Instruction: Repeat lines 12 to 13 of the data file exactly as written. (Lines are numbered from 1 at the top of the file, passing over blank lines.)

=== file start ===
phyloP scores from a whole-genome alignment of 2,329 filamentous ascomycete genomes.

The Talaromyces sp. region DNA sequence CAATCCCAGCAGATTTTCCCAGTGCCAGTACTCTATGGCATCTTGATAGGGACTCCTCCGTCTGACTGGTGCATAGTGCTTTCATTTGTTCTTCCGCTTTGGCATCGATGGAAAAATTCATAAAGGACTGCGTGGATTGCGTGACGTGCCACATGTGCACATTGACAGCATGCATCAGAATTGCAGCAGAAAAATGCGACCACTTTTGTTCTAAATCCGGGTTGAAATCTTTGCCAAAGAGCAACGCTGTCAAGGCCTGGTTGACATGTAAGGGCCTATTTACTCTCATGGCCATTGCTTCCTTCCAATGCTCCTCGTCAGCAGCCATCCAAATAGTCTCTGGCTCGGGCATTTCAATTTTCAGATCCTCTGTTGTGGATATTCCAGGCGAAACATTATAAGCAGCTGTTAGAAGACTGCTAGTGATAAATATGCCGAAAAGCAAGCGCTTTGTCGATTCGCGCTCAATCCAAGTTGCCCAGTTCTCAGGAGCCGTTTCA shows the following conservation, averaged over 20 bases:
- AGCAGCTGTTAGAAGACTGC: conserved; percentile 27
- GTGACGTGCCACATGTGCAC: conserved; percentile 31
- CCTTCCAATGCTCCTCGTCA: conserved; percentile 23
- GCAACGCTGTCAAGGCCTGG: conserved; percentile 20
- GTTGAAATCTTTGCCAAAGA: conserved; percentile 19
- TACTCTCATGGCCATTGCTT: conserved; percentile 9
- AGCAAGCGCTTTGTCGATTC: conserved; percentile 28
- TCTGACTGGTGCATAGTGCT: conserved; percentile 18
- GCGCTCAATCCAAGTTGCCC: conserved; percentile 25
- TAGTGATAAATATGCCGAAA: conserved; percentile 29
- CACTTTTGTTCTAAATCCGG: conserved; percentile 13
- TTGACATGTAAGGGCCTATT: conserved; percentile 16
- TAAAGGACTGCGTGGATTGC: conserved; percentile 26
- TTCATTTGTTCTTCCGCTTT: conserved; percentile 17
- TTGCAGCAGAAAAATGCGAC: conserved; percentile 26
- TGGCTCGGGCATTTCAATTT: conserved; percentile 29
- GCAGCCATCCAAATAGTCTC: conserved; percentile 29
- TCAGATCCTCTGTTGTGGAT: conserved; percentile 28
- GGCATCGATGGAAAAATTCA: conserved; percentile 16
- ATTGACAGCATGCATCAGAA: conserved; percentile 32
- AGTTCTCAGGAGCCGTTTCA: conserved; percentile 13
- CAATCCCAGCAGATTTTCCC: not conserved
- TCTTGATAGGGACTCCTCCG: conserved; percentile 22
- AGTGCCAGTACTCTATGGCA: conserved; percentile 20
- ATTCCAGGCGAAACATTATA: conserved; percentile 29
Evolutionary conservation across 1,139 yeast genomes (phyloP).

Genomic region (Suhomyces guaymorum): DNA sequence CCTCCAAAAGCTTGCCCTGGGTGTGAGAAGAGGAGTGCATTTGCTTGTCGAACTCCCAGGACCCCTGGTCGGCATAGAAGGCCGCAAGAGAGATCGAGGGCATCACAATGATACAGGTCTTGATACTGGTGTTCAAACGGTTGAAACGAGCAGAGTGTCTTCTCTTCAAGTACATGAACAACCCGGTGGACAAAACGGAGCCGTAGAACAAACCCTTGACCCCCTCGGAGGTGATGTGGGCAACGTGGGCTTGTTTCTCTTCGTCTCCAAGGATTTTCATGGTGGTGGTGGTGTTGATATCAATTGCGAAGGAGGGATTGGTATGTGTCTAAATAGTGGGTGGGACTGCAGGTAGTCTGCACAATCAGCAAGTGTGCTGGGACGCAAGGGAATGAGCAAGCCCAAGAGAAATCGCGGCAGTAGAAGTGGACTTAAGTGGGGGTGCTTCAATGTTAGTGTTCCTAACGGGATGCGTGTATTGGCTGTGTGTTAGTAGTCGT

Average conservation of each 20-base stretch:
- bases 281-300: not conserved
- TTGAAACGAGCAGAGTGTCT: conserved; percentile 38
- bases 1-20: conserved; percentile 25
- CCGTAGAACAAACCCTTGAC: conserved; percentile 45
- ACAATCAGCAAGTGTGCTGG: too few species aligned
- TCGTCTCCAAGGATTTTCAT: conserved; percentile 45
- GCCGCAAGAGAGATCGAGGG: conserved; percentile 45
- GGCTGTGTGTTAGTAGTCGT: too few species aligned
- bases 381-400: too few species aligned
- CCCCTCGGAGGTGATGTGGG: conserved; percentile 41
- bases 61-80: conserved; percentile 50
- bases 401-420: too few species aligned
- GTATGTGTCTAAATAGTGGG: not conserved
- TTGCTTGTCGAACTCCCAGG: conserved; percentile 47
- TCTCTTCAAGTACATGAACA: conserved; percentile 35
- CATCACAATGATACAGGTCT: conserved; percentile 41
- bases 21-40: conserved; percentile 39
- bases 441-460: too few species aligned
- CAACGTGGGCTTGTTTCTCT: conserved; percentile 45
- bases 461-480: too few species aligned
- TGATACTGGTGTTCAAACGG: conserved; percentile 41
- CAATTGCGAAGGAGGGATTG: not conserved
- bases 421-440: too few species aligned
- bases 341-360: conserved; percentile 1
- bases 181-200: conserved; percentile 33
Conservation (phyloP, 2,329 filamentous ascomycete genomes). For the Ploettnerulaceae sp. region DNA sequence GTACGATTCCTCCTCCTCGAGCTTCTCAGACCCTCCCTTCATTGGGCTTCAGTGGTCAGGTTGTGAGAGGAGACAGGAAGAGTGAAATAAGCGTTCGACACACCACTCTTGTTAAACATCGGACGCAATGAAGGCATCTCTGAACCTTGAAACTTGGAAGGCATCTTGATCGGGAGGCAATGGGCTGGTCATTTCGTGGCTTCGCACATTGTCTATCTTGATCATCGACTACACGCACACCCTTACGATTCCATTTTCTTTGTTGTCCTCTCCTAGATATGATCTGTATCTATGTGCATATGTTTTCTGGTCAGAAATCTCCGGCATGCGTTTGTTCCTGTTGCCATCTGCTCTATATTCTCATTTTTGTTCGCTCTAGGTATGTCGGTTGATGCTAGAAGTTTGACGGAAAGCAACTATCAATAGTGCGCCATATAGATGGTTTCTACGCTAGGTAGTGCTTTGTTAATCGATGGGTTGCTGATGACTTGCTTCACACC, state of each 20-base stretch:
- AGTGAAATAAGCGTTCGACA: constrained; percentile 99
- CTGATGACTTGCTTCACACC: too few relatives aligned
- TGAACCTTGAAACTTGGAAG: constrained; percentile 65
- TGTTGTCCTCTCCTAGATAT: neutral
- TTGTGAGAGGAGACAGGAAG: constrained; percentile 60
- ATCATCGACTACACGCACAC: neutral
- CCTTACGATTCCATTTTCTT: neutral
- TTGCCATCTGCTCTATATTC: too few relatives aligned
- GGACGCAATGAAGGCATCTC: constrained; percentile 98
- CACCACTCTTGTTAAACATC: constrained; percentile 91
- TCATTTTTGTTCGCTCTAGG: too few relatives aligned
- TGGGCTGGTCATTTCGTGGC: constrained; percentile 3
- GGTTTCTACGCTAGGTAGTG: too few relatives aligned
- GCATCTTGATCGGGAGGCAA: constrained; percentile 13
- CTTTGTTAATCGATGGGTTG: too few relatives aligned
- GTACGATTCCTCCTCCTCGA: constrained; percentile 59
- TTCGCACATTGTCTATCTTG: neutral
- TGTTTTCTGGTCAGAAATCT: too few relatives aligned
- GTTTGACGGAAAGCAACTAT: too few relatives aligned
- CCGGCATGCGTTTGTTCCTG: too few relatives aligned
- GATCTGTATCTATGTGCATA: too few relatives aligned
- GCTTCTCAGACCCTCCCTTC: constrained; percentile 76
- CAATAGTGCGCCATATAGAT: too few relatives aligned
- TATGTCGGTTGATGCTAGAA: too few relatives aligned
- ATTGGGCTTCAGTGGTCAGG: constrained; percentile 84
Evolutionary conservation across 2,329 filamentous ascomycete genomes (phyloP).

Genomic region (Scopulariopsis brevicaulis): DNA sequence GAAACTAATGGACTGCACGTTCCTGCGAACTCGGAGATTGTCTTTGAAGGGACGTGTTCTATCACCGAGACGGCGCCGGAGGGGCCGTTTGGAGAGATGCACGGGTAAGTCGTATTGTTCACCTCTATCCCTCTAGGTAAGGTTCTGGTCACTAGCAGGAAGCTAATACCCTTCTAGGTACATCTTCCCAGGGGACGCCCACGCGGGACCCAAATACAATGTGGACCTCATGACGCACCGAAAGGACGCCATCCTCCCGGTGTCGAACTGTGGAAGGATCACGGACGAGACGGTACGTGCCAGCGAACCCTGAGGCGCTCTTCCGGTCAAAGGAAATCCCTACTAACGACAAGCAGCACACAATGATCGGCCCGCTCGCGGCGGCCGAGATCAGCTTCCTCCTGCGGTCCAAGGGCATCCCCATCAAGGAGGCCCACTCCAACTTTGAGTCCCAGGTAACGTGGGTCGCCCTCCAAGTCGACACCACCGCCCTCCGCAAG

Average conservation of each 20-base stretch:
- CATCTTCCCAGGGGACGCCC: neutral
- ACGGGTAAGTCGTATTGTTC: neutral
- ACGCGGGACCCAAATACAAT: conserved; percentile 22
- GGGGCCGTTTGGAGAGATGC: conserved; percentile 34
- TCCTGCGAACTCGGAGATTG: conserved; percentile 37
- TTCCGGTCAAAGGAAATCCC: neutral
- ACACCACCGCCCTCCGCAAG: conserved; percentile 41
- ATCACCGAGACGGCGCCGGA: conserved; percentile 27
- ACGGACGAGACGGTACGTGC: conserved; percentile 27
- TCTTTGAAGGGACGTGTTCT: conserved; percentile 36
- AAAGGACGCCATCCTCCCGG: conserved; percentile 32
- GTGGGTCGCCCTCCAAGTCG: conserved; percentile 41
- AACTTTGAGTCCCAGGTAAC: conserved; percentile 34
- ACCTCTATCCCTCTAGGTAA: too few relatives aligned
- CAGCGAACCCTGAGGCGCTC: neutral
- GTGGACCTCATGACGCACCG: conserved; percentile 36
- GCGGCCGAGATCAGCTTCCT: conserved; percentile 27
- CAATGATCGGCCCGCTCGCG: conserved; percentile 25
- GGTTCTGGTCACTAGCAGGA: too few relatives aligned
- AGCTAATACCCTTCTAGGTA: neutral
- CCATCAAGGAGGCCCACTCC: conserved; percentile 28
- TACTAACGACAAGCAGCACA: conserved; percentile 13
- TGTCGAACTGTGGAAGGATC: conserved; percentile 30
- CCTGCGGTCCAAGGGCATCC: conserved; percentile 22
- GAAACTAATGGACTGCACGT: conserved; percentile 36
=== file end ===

- TAGTGATAAATATGCCGAAA: conserved; percentile 29
- CACTTTTGTTCTAAATCCGG: conserved; percentile 13